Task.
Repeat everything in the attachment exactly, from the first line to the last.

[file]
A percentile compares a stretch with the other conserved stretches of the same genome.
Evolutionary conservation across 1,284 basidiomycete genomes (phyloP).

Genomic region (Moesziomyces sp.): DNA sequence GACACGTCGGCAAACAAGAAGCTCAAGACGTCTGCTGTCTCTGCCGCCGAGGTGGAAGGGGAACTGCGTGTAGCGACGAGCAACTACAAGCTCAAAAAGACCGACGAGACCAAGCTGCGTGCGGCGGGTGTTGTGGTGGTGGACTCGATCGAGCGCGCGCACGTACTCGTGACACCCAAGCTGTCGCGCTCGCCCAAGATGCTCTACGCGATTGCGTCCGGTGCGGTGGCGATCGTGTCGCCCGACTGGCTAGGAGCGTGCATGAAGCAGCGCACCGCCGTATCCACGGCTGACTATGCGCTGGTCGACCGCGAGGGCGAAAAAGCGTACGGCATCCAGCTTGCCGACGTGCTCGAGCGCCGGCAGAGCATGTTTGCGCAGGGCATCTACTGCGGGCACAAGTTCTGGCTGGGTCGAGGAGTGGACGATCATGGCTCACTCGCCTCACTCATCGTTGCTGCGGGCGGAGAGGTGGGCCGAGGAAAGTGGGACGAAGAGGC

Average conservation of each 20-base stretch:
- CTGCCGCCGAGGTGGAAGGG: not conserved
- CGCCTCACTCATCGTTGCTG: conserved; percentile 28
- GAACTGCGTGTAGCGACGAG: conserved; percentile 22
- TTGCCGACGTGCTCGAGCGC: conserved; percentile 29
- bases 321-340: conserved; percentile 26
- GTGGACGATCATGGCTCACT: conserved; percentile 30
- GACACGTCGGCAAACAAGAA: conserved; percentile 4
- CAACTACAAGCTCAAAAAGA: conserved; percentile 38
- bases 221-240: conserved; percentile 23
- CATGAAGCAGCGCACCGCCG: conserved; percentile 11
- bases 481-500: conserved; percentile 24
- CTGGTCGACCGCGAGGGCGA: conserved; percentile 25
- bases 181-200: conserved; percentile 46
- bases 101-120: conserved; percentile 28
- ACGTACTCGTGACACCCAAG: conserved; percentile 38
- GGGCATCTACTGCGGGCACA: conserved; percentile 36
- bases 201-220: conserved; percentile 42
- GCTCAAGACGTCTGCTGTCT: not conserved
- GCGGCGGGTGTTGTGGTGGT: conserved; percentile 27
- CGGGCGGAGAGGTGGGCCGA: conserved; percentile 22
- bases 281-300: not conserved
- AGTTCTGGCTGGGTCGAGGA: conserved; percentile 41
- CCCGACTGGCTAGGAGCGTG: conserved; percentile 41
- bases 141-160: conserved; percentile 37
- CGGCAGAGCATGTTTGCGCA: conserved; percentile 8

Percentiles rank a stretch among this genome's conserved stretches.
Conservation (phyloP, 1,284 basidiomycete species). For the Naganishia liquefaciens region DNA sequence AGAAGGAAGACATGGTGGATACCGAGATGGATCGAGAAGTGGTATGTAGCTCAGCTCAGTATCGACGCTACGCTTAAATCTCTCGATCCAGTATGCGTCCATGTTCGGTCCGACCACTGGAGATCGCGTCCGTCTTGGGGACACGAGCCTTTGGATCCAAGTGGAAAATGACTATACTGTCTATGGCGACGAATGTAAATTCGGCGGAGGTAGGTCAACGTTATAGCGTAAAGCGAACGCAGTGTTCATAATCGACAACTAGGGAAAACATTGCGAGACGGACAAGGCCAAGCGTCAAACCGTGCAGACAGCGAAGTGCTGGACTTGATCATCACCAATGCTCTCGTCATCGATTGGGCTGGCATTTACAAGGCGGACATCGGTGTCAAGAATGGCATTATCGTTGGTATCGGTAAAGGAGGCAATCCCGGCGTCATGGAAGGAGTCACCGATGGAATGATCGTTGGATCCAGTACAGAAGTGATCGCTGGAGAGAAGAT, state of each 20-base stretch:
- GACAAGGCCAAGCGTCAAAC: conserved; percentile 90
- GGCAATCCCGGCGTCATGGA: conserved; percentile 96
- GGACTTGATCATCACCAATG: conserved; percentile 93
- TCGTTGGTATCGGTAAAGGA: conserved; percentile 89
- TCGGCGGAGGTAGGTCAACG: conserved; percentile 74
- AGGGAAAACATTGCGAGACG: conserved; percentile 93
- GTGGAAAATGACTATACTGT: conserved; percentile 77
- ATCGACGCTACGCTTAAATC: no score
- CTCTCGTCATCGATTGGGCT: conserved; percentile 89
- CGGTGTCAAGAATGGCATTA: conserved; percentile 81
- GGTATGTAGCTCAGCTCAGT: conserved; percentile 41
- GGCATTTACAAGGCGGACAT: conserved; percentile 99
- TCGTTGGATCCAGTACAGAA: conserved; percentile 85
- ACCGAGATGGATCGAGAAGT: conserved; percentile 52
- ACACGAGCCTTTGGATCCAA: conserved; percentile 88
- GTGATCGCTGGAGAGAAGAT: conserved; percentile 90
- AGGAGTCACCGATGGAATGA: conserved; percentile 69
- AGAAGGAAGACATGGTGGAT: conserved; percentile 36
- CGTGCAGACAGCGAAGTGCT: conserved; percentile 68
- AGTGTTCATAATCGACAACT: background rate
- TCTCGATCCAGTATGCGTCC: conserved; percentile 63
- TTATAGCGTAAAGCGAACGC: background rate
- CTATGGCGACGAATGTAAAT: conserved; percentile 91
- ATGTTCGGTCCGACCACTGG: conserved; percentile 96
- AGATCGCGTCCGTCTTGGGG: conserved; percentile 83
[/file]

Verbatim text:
A percentile compares a stretch with the other conserved stretches of the same genome.
Evolutionary conservation across 1,284 basidiomycete genomes (phyloP).

Genomic region (Moesziomyces sp.): DNA sequence GACACGTCGGCAAACAAGAAGCTCAAGACGTCTGCTGTCTCTGCCGCCGAGGTGGAAGGGGAACTGCGTGTAGCGACGAGCAACTACAAGCTCAAAAAGACCGACGAGACCAAGCTGCGTGCGGCGGGTGTTGTGGTGGTGGACTCGATCGAGCGCGCGCACGTACTCGTGACACCCAAGCTGTCGCGCTCGCCCAAGATGCTCTACGCGATTGCGTCCGGTGCGGTGGCGATCGTGTCGCCCGACTGGCTAGGAGCGTGCATGAAGCAGCGCACCGCCGTATCCACGGCTGACTATGCGCTGGTCGACCGCGAGGGCGAAAAAGCGTACGGCATCCAGCTTGCCGACGTGCTCGAGCGCCGGCAGAGCATGTTTGCGCAGGGCATCTACTGCGGGCACAAGTTCTGGCTGGGTCGAGGAGTGGACGATCATGGCTCACTCGCCTCACTCATCGTTGCTGCGGGCGGAGAGGTGGGCCGAGGAAAGTGGGACGAAGAGGC

Average conservation of each 20-base stretch:
- CTGCCGCCGAGGTGGAAGGG: not conserved
- CGCCTCACTCATCGTTGCTG: conserved; percentile 28
- GAACTGCGTGTAGCGACGAG: conserved; percentile 22
- TTGCCGACGTGCTCGAGCGC: conserved; percentile 29
- bases 321-340: conserved; percentile 26
- GTGGACGATCATGGCTCACT: conserved; percentile 30
- GACACGTCGGCAAACAAGAA: conserved; percentile 4
- CAACTACAAGCTCAAAAAGA: conserved; percentile 38
- bases 221-240: conserved; percentile 23
- CATGAAGCAGCGCACCGCCG: conserved; percentile 11
- bases 481-500: conserved; percentile 24
- CTGGTCGACCGCGAGGGCGA: conserved; percentile 25
- bases 181-200: conserved; percentile 46
- bases 101-120: conserved; percentile 28
- ACGTACTCGTGACACCCAAG: conserved; percentile 38
- GGGCATCTACTGCGGGCACA: conserved; percentile 36
- bases 201-220: conserved; percentile 42
- GCTCAAGACGTCTGCTGTCT: not conserved
- GCGGCGGGTGTTGTGGTGGT: conserved; percentile 27
- CGGGCGGAGAGGTGGGCCGA: conserved; percentile 22
- bases 281-300: not conserved
- AGTTCTGGCTGGGTCGAGGA: conserved; percentile 41
- CCCGACTGGCTAGGAGCGTG: conserved; percentile 41
- bases 141-160: conserved; percentile 37
- CGGCAGAGCATGTTTGCGCA: conserved; percentile 8

Percentiles rank a stretch among this genome's conserved stretches.
Conservation (phyloP, 1,284 basidiomycete species). For the Naganishia liquefaciens region DNA sequence AGAAGGAAGACATGGTGGATACCGAGATGGATCGAGAAGTGGTATGTAGCTCAGCTCAGTATCGACGCTACGCTTAAATCTCTCGATCCAGTATGCGTCCATGTTCGGTCCGACCACTGGAGATCGCGTCCGTCTTGGGGACACGAGCCTTTGGATCCAAGTGGAAAATGACTATACTGTCTATGGCGACGAATGTAAATTCGGCGGAGGTAGGTCAACGTTATAGCGTAAAGCGAACGCAGTGTTCATAATCGACAACTAGGGAAAACATTGCGAGACGGACAAGGCCAAGCGTCAAACCGTGCAGACAGCGAAGTGCTGGACTTGATCATCACCAATGCTCTCGTCATCGATTGGGCTGGCATTTACAAGGCGGACATCGGTGTCAAGAATGGCATTATCGTTGGTATCGGTAAAGGAGGCAATCCCGGCGTCATGGAAGGAGTCACCGATGGAATGATCGTTGGATCCAGTACAGAAGTGATCGCTGGAGAGAAGAT, state of each 20-base stretch:
- GACAAGGCCAAGCGTCAAAC: conserved; percentile 90
- GGCAATCCCGGCGTCATGGA: conserved; percentile 96
- GGACTTGATCATCACCAATG: conserved; percentile 93
- TCGTTGGTATCGGTAAAGGA: conserved; percentile 89
- TCGGCGGAGGTAGGTCAACG: conserved; percentile 74
- AGGGAAAACATTGCGAGACG: conserved; percentile 93
- GTGGAAAATGACTATACTGT: conserved; percentile 77
- ATCGACGCTACGCTTAAATC: no score
- CTCTCGTCATCGATTGGGCT: conserved; percentile 89
- CGGTGTCAAGAATGGCATTA: conserved; percentile 81
- GGTATGTAGCTCAGCTCAGT: conserved; percentile 41
- GGCATTTACAAGGCGGACAT: conserved; percentile 99
- TCGTTGGATCCAGTACAGAA: conserved; percentile 85
- ACCGAGATGGATCGAGAAGT: conserved; percentile 52
- ACACGAGCCTTTGGATCCAA: conserved; percentile 88
- GTGATCGCTGGAGAGAAGAT: conserved; percentile 90
- AGGAGTCACCGATGGAATGA: conserved; percentile 69
- AGAAGGAAGACATGGTGGAT: conserved; percentile 36
- CGTGCAGACAGCGAAGTGCT: conserved; percentile 68
- AGTGTTCATAATCGACAACT: background rate
- TCTCGATCCAGTATGCGTCC: conserved; percentile 63
- TTATAGCGTAAAGCGAACGC: background rate
- CTATGGCGACGAATGTAAAT: conserved; percentile 91
- ATGTTCGGTCCGACCACTGG: conserved; percentile 96
- AGATCGCGTCCGTCTTGGGG: conserved; percentile 83